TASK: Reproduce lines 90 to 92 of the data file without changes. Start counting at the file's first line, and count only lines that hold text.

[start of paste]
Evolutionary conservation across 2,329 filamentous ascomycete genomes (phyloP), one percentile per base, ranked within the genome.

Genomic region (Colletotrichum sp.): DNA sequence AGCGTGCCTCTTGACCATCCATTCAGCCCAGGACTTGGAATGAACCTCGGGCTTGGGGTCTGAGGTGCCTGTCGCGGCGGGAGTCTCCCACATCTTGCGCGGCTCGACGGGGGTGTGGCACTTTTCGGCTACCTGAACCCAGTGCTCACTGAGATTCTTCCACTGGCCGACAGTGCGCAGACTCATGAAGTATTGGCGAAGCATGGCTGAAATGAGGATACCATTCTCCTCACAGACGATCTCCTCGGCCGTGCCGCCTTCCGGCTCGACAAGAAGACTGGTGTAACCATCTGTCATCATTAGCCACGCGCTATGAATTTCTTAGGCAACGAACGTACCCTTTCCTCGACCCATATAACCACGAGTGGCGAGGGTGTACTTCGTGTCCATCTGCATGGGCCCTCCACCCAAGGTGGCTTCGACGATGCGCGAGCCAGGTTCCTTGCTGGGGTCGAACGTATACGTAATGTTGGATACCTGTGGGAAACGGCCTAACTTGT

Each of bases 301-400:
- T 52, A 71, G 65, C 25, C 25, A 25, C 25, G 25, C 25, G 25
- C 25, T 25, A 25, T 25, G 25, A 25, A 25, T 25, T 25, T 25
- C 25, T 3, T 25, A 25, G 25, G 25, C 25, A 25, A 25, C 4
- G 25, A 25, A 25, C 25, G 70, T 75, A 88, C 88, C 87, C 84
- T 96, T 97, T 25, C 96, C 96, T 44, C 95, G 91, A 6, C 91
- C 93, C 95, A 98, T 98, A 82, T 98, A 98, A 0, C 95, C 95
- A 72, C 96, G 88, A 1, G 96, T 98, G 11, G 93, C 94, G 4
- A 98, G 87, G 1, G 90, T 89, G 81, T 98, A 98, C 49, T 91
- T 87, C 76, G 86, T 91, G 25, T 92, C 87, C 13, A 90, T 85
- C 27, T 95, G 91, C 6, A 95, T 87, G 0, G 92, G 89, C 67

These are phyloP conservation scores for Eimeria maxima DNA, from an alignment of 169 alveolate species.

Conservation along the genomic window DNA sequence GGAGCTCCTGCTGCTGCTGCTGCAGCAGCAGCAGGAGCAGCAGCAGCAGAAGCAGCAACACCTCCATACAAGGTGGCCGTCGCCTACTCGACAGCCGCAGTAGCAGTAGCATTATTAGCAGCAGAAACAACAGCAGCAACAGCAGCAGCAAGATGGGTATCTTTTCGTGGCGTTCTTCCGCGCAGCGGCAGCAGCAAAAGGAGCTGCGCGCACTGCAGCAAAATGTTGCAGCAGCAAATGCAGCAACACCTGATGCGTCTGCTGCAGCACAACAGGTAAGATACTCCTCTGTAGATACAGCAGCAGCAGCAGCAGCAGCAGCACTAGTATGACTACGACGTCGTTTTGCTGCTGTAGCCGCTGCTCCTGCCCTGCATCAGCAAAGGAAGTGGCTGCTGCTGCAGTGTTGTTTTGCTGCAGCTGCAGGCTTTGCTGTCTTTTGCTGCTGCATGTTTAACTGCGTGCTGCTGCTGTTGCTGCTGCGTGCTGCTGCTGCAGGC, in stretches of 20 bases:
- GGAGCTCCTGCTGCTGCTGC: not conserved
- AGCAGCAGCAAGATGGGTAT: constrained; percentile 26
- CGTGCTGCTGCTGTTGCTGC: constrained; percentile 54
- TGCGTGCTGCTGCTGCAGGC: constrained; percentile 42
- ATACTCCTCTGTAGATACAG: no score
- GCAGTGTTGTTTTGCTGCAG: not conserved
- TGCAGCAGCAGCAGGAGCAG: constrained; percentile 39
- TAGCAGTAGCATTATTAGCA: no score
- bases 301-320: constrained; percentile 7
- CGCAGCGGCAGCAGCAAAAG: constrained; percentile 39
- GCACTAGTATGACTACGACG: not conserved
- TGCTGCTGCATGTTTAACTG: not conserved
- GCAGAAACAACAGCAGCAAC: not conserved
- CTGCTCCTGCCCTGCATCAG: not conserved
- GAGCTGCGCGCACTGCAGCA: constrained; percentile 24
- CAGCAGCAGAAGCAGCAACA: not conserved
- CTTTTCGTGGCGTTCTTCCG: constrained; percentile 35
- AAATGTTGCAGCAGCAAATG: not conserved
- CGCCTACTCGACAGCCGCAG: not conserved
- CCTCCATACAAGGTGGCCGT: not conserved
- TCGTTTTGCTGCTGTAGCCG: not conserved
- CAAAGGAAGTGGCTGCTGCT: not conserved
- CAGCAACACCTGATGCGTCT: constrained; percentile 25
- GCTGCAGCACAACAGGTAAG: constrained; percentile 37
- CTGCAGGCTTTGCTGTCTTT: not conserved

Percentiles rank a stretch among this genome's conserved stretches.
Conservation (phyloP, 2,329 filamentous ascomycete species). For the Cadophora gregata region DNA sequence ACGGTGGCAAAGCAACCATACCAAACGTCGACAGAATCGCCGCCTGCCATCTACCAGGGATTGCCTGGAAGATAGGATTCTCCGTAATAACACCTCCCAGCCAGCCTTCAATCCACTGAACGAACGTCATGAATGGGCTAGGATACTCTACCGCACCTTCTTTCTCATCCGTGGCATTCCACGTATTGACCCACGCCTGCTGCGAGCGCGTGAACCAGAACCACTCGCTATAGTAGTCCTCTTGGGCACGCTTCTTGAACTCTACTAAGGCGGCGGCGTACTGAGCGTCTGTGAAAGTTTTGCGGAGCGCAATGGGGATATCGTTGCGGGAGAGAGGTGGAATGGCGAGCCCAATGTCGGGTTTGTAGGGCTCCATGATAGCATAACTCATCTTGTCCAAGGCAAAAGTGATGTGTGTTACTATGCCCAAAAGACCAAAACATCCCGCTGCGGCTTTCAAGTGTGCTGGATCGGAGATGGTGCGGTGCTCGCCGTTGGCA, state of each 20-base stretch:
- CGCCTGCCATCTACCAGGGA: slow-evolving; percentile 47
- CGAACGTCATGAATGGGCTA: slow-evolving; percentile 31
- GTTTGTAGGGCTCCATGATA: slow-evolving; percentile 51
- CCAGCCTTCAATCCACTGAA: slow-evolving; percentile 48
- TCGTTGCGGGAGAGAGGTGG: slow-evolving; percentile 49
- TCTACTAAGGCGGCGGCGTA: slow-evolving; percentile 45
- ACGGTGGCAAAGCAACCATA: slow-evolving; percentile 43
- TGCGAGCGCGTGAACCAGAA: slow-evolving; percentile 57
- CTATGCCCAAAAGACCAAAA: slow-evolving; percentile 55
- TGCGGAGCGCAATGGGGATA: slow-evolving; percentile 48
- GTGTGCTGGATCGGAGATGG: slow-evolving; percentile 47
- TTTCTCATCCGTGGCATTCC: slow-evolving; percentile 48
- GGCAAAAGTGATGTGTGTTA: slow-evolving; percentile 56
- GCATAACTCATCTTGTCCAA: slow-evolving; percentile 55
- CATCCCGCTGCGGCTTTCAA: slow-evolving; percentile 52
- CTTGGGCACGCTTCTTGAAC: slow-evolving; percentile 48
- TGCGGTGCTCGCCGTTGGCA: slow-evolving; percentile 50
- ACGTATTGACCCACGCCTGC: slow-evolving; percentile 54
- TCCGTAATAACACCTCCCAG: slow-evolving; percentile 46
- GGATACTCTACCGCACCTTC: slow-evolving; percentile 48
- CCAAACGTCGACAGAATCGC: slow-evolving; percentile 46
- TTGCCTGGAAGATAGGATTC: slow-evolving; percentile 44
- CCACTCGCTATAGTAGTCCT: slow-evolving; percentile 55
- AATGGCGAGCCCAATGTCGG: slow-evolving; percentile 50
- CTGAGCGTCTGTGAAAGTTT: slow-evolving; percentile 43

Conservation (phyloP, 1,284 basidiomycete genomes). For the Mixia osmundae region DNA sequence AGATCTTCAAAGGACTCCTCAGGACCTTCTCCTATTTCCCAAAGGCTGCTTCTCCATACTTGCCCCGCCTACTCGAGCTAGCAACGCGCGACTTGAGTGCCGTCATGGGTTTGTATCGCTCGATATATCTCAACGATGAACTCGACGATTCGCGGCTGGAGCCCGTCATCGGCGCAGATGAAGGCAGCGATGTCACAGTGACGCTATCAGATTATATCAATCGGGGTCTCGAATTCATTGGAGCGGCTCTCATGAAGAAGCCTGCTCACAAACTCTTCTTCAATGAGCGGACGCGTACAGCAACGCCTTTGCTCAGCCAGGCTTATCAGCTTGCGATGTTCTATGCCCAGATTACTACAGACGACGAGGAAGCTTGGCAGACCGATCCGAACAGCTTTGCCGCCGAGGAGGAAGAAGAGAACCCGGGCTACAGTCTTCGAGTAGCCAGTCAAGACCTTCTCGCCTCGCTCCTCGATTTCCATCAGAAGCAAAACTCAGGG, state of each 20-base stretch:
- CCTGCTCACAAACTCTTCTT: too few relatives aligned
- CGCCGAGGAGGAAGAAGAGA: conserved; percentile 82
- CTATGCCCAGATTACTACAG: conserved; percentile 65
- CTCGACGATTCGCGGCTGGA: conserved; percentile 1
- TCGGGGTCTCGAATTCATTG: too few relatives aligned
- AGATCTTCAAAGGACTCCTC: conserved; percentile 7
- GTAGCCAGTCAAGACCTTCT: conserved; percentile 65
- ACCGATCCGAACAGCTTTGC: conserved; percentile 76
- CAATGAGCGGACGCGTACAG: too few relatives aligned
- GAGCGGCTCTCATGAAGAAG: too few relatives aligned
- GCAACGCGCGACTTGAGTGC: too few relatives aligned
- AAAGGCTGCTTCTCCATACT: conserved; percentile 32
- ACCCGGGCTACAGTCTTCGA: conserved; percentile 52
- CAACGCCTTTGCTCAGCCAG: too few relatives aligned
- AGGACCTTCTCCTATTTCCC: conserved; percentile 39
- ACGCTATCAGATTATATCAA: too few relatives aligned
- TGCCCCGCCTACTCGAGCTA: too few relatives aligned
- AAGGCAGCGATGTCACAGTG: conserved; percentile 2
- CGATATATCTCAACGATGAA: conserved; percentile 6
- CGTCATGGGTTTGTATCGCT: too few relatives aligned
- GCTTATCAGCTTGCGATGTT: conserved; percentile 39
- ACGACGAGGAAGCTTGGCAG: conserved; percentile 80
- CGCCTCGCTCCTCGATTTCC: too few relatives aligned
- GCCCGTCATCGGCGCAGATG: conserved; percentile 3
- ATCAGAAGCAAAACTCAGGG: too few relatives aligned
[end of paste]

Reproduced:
- ACGACGAGGAAGCTTGGCAG: conserved; percentile 80
- CGCCTCGCTCCTCGATTTCC: too few relatives aligned
- GCCCGTCATCGGCGCAGATG: conserved; percentile 3